Human simulators that talk and listen to each other facilitate the search for acoustic properties of the head for better designed acoustic devices. – Teach daily


Imagine a cocktail party filled with 3D-printed humanoid robots listening and talking to each other. A seemingly sci-fi landscape is the goal of the Augmentative Listening Lab at the University of Illinois at Urbana-Champaign. Realistic speaking (and listening) heads are essential to the investigation of how humans receive sound and the development of sound technology.

The team will describe talking human head simulators in their presentation, “3D Printed Vocal Head Simulators That Talk and Move,” on May 8. US East at the Northwestern/Ohio State Room at the Chicago Marriott Downtown Magnificent Mile. This talk comes as part of the 184th Meeting of the Acoustical Society of America, which runs from May 8-12.

Algorithms used to improve human hearing must take into account the acoustic characteristics of the human head. For example, hearing aids adjust the sound received in each ear to create a more realistic listening experience. For the adjustment to be successful, the algorithm must realistically evaluate the difference between the arrival time in each ear and the amplitude of the sound.

It is important to study human listening in natural settings, such as cocktail parties, where many conversations occur simultaneously.

“Simulating real-world conversation improvement scenarios often requires hours of recording with human targets. The whole process can be stressful for the targets, and it is extremely difficult for the subject to remain completely still between and during recordings, which affects measured vocal stresses,” said Austin Lu, one of the students on the team. Audio head simulators can overcome both drawbacks. It can be used to create large datasets with continuous logging and ensures they remain stable.”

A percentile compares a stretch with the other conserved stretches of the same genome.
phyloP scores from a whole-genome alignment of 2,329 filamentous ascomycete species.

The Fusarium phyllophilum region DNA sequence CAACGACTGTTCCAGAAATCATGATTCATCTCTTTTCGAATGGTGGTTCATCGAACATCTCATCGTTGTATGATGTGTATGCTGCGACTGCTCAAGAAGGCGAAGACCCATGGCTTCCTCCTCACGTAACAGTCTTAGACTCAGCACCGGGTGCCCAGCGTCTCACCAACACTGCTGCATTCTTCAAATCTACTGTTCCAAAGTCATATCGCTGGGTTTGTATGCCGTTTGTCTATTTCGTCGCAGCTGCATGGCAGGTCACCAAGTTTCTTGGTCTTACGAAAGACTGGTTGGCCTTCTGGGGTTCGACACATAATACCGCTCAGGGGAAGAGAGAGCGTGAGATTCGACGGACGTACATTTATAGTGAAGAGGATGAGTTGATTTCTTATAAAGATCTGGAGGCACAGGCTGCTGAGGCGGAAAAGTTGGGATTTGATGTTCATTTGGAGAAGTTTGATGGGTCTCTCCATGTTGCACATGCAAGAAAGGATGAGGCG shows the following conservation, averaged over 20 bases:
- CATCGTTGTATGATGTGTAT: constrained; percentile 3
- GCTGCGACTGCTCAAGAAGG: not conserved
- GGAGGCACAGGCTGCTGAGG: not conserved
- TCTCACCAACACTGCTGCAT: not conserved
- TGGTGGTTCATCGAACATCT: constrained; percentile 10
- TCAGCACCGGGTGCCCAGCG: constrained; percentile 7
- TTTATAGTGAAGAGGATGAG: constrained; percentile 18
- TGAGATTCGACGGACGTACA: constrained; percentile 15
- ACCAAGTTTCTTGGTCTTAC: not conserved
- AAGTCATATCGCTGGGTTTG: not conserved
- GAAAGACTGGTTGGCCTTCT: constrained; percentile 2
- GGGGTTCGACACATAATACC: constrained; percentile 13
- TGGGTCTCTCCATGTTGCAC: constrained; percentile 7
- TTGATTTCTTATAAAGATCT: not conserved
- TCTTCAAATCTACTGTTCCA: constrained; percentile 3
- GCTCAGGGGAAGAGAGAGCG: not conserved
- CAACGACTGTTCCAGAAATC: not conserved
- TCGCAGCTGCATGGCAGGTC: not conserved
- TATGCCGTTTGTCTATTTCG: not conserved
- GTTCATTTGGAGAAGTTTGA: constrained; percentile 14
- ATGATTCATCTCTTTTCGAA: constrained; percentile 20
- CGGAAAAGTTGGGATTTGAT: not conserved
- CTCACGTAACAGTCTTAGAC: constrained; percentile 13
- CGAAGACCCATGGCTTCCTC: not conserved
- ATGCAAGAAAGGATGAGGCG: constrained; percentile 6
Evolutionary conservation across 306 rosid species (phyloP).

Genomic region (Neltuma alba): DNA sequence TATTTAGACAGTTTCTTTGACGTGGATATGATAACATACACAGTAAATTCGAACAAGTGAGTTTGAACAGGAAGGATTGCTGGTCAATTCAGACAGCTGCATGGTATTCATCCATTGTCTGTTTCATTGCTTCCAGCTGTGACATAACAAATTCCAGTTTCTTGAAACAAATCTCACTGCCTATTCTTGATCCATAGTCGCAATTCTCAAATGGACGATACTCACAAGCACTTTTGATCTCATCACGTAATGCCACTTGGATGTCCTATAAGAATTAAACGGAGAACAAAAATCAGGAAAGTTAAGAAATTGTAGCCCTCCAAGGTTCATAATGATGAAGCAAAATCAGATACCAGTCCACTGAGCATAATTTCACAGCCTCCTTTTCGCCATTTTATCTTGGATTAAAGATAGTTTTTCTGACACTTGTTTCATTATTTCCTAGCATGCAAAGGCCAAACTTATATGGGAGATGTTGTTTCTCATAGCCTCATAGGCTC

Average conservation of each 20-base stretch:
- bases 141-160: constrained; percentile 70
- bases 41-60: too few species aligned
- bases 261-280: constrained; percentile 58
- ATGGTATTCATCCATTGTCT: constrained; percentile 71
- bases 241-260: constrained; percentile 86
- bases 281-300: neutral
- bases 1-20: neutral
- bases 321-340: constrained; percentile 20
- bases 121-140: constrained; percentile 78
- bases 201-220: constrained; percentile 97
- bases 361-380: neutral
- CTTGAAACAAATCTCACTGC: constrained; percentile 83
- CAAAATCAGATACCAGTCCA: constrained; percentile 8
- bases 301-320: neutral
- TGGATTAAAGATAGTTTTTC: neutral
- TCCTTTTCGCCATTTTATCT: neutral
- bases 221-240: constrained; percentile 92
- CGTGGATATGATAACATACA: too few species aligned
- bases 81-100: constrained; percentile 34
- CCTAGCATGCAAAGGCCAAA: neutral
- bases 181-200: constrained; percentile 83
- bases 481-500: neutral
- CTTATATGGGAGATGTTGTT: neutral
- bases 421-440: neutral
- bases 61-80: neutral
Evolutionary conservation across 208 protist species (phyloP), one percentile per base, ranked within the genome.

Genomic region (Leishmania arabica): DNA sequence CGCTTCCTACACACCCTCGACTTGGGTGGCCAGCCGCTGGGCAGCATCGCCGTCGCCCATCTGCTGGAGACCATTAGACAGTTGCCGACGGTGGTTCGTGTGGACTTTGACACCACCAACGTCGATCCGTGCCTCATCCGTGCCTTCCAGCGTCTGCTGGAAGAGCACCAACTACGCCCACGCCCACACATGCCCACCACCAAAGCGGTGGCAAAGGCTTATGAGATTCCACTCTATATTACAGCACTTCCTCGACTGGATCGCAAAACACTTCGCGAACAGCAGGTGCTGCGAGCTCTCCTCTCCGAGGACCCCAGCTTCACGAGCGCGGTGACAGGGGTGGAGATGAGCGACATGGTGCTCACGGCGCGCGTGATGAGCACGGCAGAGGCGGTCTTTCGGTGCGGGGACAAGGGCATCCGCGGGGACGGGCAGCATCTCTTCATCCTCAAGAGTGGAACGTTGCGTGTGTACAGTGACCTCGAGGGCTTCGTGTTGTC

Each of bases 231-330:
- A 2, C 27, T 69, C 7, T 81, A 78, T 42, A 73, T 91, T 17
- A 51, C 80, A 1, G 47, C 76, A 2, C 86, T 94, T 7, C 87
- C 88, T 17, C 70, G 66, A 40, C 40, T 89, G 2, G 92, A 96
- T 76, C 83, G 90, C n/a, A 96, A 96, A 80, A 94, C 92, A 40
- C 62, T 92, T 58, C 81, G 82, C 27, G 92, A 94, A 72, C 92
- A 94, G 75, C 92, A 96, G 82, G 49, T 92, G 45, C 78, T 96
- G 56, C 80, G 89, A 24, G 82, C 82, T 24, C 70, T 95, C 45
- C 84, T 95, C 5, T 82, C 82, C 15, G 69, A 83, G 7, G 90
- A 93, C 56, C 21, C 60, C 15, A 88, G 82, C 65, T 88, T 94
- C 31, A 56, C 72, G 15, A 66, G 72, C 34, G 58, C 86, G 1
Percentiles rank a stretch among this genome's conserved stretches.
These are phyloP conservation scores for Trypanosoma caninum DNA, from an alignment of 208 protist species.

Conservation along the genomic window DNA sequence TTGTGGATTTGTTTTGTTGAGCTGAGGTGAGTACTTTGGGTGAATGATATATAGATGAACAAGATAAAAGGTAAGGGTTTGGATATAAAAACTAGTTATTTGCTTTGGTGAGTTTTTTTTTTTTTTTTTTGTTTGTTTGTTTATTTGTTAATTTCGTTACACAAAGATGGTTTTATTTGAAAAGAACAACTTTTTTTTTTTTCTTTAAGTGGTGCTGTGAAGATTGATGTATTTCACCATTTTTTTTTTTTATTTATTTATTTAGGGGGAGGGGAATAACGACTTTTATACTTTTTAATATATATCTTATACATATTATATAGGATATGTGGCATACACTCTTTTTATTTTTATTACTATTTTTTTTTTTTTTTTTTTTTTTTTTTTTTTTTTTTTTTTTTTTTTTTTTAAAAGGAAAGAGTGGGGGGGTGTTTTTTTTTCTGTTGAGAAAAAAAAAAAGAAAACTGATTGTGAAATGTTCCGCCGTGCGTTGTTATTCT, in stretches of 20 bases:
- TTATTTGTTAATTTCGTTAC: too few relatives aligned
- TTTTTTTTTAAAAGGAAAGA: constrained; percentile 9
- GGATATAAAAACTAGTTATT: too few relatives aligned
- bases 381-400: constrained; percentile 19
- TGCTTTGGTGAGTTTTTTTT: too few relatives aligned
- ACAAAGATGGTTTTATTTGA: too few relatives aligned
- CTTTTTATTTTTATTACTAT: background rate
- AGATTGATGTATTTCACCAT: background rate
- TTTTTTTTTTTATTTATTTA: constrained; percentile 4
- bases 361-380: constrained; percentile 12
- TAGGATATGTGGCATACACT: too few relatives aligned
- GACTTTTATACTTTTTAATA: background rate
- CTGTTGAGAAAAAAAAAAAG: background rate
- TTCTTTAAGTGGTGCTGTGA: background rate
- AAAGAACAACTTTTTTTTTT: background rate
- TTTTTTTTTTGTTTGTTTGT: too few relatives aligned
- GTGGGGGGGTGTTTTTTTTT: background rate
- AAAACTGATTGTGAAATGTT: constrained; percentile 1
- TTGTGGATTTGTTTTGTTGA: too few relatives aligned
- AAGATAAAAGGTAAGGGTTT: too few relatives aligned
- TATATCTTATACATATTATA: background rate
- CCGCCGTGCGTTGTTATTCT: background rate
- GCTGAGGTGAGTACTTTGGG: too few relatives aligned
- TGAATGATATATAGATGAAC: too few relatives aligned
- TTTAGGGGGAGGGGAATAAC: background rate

Because the researchers have precise control over the simulated subject, they can adjust the parameters of the experiment and even set the machines in motion to simulate neck movements.

In a feat of design and engineering, the heads are 3D printed into components and assembled, enabling customization at low cost. The highly detailed ears are equipped with microphones along different parts to simulate both human hearing and Bluetooth earphones. A “talkbox” or oral megaphone closely mimics human voices. To facilitate movement, the researchers paid special attention to the neck. Since the 3D model of the head design is open source, other teams can download and modify it as needed. The decreasing cost of 3D printing means that there is a relatively low barrier to manufacturing these heads.

“Our audio major project is the culmination of work done by many students with very diverse artistic backgrounds,” said Manan Mittal, a graduate researcher with the team. “Projects like this are due to an interdisciplinary research that requires engineers to work with designers.”

The Augmentative Listening Lab has also created wheeled and motorized systems for more complex walking and locomotion simulations.


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